We got a late start this morning but it really didn't matter, we had a good day cycling. The winds were light, there was a light cloud cover keeping things cool, and we just spun along Hwy. 96. Mid morning or a little later we noticed a trailer pulled off the road ahead. As we drew near a young lady hailed us and let us know that she was setting up a snack break for a group of cyclists and offered us refreshment also. We accepted a crisp cold apple each with thanks. We continued to Dighton and stopped at a grocery for lunch makings which we took to the city park for our picnic. There was the same young lady, setting up lunch for her cyclists. This time we got to meet them all. They are a collage group riding to raise awareness for the world water crisis and to raise funds for water systems in poor countries. We left before them so they passed us a little while later. In the meanwhile we spoke with a rider going west, Eric from Quebec, who is riding the Trans-America route and then returning home on the Trans-Canadian Hwy. Eric is carrying the lightest load for such an ambitious trip! He's got just one change of clothes, camera, cell phone, and GPS. He is staying every night in motels and eating in resturants for every meal. This often means long days in the saddle when motels are far and few. In Ness City we met up again with Ray and Brenda and are camped with them in the Ness County Fairgrounds. Tomorrow they are going to take Jack and the trailer so we can put in some long days in order to have time to visit Ray's folks and old stomping grounds near Moundridge, Kansas.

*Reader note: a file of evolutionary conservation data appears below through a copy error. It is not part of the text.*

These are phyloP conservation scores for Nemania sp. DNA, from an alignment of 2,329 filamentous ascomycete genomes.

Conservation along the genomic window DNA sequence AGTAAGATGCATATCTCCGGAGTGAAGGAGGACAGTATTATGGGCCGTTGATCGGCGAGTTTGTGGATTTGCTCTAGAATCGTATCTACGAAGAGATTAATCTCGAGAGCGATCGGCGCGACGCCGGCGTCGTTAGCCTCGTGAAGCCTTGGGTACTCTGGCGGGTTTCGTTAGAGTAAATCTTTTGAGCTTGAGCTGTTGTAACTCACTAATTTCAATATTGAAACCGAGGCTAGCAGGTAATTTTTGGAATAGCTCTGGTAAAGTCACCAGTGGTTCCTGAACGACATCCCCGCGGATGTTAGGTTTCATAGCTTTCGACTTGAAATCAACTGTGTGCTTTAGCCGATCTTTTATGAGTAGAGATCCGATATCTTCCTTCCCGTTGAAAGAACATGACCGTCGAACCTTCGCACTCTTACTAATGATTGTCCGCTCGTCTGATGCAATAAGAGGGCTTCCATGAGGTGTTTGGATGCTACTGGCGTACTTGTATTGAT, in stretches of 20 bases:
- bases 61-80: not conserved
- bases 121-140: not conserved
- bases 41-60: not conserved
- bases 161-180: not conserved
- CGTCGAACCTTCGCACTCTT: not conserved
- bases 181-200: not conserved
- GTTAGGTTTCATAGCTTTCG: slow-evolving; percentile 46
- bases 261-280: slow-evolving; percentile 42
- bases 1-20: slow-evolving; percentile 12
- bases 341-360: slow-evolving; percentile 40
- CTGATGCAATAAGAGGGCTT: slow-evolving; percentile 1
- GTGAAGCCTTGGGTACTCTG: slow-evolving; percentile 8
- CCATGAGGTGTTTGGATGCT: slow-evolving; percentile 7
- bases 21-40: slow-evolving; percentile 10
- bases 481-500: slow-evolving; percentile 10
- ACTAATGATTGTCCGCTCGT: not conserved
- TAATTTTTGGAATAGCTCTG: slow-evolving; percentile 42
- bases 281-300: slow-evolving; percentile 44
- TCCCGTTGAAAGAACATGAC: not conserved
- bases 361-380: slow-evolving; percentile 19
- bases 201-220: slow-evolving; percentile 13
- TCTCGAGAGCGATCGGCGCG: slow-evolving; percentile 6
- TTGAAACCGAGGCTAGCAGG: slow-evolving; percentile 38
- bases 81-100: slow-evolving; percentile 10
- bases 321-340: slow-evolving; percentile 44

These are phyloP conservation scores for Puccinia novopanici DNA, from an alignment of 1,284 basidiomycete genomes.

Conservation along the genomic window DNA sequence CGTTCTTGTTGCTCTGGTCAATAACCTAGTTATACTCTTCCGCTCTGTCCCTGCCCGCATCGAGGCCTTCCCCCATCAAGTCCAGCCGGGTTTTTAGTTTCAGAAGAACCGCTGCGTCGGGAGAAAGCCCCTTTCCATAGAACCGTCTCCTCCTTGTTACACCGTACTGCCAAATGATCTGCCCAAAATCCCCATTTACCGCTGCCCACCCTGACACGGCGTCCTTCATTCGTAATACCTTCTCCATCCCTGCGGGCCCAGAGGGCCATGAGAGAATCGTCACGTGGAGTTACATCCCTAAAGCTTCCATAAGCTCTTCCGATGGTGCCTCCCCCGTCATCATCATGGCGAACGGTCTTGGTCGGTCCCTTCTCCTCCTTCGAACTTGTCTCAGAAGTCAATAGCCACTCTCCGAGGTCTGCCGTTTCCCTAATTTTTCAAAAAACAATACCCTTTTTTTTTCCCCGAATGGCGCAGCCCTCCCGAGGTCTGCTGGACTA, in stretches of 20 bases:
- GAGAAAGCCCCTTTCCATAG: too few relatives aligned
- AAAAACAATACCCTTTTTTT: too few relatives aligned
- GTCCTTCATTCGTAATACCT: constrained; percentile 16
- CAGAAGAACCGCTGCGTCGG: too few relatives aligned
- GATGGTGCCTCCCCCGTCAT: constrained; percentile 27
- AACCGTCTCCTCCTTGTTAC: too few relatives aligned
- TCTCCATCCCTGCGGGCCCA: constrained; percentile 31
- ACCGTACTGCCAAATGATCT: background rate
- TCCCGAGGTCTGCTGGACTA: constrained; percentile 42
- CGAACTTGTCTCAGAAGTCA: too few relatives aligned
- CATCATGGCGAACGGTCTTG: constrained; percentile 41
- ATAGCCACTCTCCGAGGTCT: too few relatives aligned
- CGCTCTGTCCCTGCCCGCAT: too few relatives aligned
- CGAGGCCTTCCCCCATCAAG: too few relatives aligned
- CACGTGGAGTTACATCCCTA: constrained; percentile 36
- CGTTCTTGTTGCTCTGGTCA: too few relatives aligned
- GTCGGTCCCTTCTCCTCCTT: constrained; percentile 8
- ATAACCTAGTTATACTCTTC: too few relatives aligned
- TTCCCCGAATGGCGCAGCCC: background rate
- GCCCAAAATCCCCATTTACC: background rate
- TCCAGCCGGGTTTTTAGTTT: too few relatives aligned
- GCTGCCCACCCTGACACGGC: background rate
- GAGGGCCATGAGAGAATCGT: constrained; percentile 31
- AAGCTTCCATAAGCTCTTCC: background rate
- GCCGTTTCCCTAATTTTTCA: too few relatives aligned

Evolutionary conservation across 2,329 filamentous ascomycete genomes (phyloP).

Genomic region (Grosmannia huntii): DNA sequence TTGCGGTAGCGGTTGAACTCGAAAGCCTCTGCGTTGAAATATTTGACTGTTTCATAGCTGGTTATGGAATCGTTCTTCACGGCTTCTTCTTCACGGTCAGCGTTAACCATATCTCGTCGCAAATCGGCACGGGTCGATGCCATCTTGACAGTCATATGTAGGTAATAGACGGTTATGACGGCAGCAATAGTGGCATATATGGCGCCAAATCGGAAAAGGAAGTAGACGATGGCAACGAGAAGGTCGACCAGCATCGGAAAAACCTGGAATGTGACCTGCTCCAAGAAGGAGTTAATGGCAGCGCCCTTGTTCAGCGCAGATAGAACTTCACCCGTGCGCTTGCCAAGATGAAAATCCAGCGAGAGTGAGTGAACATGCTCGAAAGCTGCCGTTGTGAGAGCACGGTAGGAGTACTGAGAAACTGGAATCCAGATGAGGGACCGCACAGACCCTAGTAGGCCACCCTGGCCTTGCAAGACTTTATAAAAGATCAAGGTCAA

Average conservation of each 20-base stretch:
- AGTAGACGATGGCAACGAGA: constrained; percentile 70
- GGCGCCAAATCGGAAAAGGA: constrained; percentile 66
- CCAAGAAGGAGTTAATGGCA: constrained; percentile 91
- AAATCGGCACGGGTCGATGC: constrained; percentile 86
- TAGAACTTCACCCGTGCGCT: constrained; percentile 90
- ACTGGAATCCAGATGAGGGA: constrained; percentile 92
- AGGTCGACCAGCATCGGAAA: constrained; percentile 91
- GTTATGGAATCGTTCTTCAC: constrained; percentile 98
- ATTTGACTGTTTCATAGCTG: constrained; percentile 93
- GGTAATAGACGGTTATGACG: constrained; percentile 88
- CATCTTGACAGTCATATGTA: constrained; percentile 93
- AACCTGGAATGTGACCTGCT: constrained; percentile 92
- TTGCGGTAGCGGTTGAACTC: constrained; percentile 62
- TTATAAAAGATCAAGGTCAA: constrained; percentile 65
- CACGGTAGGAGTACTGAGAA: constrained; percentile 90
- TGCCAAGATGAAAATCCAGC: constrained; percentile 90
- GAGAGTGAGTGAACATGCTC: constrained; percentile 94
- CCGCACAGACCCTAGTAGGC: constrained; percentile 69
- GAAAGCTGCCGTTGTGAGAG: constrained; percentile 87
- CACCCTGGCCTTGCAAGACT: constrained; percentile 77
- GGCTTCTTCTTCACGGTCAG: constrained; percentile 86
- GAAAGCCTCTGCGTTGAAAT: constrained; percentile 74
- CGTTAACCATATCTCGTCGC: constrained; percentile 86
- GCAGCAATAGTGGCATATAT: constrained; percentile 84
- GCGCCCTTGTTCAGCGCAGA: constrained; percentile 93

Tuesday, July 8, 2008

Tribune to Scott City

Today we continued onward through bands of yellow and green fields on Hwy 96; the yellow fields were mature or harvested wheat while the green were corn fields. A weather front was passing through so we had a headwind most of the day, but the temperature was cool. About 12 miles out of Tribune on Hwy 96 we saw some other cyclists headed west.

They were Chris and Ben from Sonora, CA and they were going to finish in Santa Cruz, CA. It was one of those "small world" incidents. They knew Chuck, our neighbor in Strawberry, and were in fact going to ride over Sonora Pass on their way to Santa Cruz. We exchanged info. and headed toward Scott City. The rest of the day was uneventful until dinner when we met three other cyclists at the restaurant. A couple from France was at the next table and had ridden from Chicago and were heading to Silverthorne, CO. They had a broken spoke and Dave volunteered some tools and expertise to fix it after dinner. Jacques and Marie-Jo are from Paris and have toured in the U.S. before.